News
i100
Life and Style
Fright night: the board game dates back to at least 1890
life
Environment
The vaquita is being killed by fishermen trying to catch the totoaba fish, which is prized in China
environmentJust 97 of the 'world's cutest' sea mammals remain
Latest stories from i100
Have you tried new the Independent Digital Edition apps?
Independent Dating
and  

By clicking 'Search' you
are agreeing to our
Terms of Use.

iJobs Job Widget
iJobs General

Recruitment Genius: Web Marketing Specialist

Negotiable: Recruitment Genius: One of the UK's leading Renewable Energy compa...

Ashdown Group: Data Warehouse & Business Intelligence Co-ordinator

£35000 per annum: Ashdown Group: Required skills include SQL querying, SSRS, u...

Ashdown Group: C#.Net Developer - C#, ASP.Net, PHP, HTML, JavaScript, CSS

£30000 - £35000 per annum: Ashdown Group: C#.Net Developer - C#, ASP.Net, HTML...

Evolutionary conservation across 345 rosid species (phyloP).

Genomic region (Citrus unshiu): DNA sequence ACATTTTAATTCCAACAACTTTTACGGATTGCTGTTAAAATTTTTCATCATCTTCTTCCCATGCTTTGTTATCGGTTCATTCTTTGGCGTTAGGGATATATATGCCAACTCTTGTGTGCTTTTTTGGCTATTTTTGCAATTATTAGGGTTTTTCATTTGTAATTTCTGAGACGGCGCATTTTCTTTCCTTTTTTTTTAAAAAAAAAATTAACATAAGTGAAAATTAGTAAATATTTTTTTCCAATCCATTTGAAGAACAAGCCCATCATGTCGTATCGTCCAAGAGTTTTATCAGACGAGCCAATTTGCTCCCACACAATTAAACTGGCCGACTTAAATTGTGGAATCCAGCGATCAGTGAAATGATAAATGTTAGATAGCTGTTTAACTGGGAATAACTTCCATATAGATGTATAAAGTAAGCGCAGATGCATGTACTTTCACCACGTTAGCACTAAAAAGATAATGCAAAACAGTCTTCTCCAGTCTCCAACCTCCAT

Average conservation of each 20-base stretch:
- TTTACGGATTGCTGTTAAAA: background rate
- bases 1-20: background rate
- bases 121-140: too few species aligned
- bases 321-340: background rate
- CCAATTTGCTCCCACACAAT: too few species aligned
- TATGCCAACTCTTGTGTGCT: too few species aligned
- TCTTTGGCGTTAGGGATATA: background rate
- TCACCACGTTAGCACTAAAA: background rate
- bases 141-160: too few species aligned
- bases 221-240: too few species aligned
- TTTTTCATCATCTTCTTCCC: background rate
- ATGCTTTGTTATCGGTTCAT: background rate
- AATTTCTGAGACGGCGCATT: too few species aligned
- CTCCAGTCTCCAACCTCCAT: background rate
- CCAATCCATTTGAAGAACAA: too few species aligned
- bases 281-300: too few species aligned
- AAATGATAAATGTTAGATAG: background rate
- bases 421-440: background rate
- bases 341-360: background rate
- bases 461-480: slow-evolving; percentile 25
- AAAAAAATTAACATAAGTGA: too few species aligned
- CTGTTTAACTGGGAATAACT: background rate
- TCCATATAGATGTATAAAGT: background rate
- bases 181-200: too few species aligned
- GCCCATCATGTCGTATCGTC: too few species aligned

Argyll Scott International: Senior Business Analyst- Insurance

Negotiable: Argyll Scott International: Senior Business Analyst - Insurance ...

Day In a Page

Cameron, Miliband and Clegg join forces for Homeless Veterans campaign

Cameron, Miliband and Clegg join forces for Homeless Veterans campaign

It's in all our interests to look after servicemen and women who fall on hard times, say party leaders
Millionaire Sol Campbell wades into wealthy backlash against Labour's mansion tax

Sol Campbell cries foul at Labour's mansion tax

The former England defender joins Myleene Klass, Griff Rhys Jones and Melvyn Bragg in criticising proposals